It's about bloody time. Starting today, some of HBO's most popular currently-running original programming is available for purchase on the Google Play Store. For starters the fantasy drama Game of Thrones (seasons one and two), urban fantasy True Blood (seasons one through five), and political drama The Newsroom (season one) are available. Episodes are $2.99 for the dramas and $1.99 for The Newsroom, with small discounts for buying a full season.
Google Play Movies & TV received an update to version 2.7.15 today (or yesterday, but I haven't seen anyone with an APK until today), and while
the changelog is still missing, we have noticed a number of new things.
The previous version was v2.6.9, so these line up with a point release - nothing too significant, but still more than just bug fixes.
Update: I just realized that the changelog, which Google updated on September 18th, is actually current - they just never released the update until now.
If you're a fan of the new slide-out menu that has slowly been making its way into all of Google's official apps and also like to watch movies/TV shows, today's your lucky day! Play Movies just got a sizeable update that not only brings said menu, but also a sleeker look and a couple of new features:
Watch Now provides quick access to what you’re likely to watch next.
Allow me to be blunt for a moment: AOL's Moviefone was in desperate need of a makeover. Sure, back in the day the styling was appropriate – but now we want Holo. Everywhere.
Good news: the most recent update to Moviefone ditches the old tabbed-style interface for a much nicer-looking Holo-esque interface and dark color scheme. It really is quite nice looking – especially in comparison to the former version:
We've all played the "Wait, who is that guy again?" or "What song is that?" while watching a movie. Now, with the latest update to the Play Movies app, if you want to get the answer to that question, all you have to do is press pause. Info cards will then pop up with face recognition of actors on screen, what other movies they're in, and what music you're hearing.
The feature only works on "supported movies" and it's a little unclear which ones those are (there doesn't seem to be any icon or indicator that shows whether any given movie in your library can show cards).
MoviePass sounds like a pretty fantastic service for movie buffs. Pay a set fee every month, and you can go to the theater as much as you would like (with a fairly lengthy list of caveats). It's Netflix, but for all the movies that are out now. While it wouldn't be of much interest to the casual viewer who might only see one or two flicks a year, the avid viewer could save tons of money.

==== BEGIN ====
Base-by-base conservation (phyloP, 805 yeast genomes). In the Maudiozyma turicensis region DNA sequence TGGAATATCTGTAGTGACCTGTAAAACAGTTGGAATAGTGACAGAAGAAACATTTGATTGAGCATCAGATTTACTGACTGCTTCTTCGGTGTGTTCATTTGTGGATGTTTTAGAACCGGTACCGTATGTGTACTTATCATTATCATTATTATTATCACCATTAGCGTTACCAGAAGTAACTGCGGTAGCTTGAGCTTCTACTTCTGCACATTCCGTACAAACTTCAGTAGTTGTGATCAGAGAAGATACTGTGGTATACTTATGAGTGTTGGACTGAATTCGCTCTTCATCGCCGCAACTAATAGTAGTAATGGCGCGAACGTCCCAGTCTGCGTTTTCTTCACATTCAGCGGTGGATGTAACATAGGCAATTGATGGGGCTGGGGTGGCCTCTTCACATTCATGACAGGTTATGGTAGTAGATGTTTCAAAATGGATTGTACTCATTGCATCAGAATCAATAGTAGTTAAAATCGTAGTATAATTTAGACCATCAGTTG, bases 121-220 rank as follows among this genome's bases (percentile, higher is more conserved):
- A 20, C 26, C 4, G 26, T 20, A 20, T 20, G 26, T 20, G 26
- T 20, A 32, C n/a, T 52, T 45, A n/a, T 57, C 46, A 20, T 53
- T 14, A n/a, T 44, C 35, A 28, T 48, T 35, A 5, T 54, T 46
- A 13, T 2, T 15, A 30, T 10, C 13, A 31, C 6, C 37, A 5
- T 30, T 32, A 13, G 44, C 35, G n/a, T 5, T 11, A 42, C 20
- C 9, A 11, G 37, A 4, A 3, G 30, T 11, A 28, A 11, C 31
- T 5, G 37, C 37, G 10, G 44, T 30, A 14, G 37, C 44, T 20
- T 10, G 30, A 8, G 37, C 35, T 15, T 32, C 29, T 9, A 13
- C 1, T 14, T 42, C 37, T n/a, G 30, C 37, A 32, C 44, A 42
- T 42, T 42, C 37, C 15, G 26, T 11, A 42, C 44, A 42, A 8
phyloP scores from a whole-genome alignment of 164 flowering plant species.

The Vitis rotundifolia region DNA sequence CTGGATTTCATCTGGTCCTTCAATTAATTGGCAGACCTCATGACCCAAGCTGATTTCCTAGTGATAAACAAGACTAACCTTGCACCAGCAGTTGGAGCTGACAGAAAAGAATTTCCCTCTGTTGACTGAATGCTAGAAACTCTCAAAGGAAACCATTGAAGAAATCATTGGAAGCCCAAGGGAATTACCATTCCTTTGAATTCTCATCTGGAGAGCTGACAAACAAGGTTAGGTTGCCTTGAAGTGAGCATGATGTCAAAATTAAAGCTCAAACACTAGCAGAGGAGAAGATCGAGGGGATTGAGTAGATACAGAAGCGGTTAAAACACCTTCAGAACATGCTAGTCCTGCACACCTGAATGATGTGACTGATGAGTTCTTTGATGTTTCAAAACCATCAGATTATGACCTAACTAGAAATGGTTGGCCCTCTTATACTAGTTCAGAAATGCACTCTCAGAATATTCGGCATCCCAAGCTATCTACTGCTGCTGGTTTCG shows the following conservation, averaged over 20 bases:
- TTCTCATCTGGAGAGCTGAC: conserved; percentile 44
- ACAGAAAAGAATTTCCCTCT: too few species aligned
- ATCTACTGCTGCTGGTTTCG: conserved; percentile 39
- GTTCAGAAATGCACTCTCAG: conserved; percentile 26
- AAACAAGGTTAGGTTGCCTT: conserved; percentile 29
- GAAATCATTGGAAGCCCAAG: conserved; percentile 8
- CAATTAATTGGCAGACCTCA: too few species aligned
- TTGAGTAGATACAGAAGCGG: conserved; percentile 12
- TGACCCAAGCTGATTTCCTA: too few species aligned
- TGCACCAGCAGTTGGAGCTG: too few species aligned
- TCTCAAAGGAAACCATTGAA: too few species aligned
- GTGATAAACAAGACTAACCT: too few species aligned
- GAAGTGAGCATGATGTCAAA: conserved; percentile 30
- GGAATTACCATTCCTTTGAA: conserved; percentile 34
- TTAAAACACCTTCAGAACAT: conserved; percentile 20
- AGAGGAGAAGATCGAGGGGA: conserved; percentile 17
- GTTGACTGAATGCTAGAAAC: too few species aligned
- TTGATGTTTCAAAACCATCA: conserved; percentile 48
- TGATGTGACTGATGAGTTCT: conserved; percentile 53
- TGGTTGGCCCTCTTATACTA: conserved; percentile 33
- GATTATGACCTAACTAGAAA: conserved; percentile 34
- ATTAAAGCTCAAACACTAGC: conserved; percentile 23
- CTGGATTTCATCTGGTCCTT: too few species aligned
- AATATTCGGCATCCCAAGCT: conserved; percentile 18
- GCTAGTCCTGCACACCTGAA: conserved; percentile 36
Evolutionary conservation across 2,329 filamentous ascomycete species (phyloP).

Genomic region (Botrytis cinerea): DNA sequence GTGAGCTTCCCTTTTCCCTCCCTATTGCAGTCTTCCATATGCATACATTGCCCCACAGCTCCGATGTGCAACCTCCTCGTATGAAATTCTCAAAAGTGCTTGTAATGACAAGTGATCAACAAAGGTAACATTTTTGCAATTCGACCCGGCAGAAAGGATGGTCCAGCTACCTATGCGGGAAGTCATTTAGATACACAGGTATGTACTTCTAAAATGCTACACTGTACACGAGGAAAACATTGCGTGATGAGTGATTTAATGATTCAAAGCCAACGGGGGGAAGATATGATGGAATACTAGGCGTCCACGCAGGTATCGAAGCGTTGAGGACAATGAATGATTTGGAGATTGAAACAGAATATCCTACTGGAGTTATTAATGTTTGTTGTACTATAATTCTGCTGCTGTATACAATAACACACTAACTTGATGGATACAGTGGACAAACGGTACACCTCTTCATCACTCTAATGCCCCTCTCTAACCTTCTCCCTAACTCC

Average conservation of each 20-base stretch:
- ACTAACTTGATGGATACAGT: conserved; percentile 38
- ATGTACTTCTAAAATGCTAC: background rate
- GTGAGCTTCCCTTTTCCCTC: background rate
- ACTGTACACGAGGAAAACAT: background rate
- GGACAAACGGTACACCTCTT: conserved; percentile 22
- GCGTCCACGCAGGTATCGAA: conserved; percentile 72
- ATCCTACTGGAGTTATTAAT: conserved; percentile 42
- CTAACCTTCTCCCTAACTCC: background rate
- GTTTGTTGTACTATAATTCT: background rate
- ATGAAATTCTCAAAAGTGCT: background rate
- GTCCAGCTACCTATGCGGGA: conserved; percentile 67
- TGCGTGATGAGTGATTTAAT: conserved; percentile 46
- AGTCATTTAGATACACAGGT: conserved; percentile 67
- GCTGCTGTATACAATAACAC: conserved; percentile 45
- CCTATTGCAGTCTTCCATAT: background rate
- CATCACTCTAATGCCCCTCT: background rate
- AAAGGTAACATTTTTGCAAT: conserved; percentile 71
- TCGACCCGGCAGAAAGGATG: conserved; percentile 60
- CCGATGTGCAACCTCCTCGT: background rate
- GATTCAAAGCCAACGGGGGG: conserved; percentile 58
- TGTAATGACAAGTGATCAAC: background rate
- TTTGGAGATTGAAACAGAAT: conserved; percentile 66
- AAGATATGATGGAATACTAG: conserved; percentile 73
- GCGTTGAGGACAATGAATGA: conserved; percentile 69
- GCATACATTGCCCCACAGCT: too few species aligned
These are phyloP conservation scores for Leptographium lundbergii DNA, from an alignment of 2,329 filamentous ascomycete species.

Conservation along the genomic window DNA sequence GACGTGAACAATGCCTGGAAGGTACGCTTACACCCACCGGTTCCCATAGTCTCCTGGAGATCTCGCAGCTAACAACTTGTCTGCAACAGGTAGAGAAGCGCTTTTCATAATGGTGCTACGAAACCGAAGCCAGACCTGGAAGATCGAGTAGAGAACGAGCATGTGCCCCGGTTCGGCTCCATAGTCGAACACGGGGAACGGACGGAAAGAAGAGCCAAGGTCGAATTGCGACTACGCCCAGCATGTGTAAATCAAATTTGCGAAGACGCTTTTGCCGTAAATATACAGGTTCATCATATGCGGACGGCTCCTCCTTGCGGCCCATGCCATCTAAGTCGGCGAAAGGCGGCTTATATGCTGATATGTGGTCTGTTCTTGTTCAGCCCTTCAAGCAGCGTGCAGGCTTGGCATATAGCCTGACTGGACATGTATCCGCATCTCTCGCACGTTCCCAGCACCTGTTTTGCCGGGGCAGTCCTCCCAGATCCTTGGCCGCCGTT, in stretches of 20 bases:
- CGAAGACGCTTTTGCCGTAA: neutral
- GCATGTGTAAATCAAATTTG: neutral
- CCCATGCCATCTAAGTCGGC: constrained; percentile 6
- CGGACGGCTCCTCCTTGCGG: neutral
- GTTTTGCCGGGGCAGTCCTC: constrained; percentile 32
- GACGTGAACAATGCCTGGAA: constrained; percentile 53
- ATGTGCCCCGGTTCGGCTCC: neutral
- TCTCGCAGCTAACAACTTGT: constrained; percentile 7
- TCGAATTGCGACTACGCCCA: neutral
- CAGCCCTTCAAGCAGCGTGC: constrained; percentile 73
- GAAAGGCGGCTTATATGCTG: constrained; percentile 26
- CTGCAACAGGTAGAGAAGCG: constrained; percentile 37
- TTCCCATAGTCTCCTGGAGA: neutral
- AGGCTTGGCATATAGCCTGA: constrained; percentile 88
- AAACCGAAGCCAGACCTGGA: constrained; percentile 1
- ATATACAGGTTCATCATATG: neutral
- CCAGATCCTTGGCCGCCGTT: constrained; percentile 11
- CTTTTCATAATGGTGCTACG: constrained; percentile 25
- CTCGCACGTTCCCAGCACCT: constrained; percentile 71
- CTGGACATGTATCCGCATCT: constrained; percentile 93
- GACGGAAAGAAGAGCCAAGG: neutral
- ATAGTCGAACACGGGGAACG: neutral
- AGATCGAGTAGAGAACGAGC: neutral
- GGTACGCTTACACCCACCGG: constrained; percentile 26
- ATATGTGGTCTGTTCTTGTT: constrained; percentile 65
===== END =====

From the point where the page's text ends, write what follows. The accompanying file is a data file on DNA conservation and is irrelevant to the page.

Two weeks ago, we took a look at the invite-only beta of Redbox Instant. In that article, we gave a brief glimpse into what the fledgling service's library had to offer. Of course, the inevitable question had to be asked: how does it stack up against Netflix? Or Amazon Instant Video for that matter? While we're at it, how does Google's Play Store compare? Those are pretty big questions! So, they deserve pretty big answers.
Ready for the most incongruous mobile game since Antz Racing hit the Game Boy Color? The latest release from Big Blue Bubble is a fairly standard entry in the tower defense genre, inexplicably licensed from the 10-year-old raunchy comedy movie Old School. Yes, really. Old School Defense tasks the player with defending the frat house from party crashers, including cops, jocks, nerds, and hippies. You use the various pledges from the movie as defense turrets, leveling them up as the round progresses.
Big Blue Bubble has become notable for solid games like Burn The Rope, but given the somewhat limited appeal of this particular title, they went to AppBackr (it's exactly what it sounds like: Kickstarter for mobile apps) to garner support.
Blockbuster probably has bigger problems than scattershot Android app development, but it's a problem nonetheless. On the surface any effort to clean things up seems like a great idea, but the way Blockbuster has gone about it is... well, bizarre. The company, which was acquired by Dish when everyone stopped renting discs, has released a new Android app. Can you guess what it's for? Yep, renting discs. Brilliant!
Blockbuster's movie streaming apps appear to still be listed in the Play Store, but these are device specific.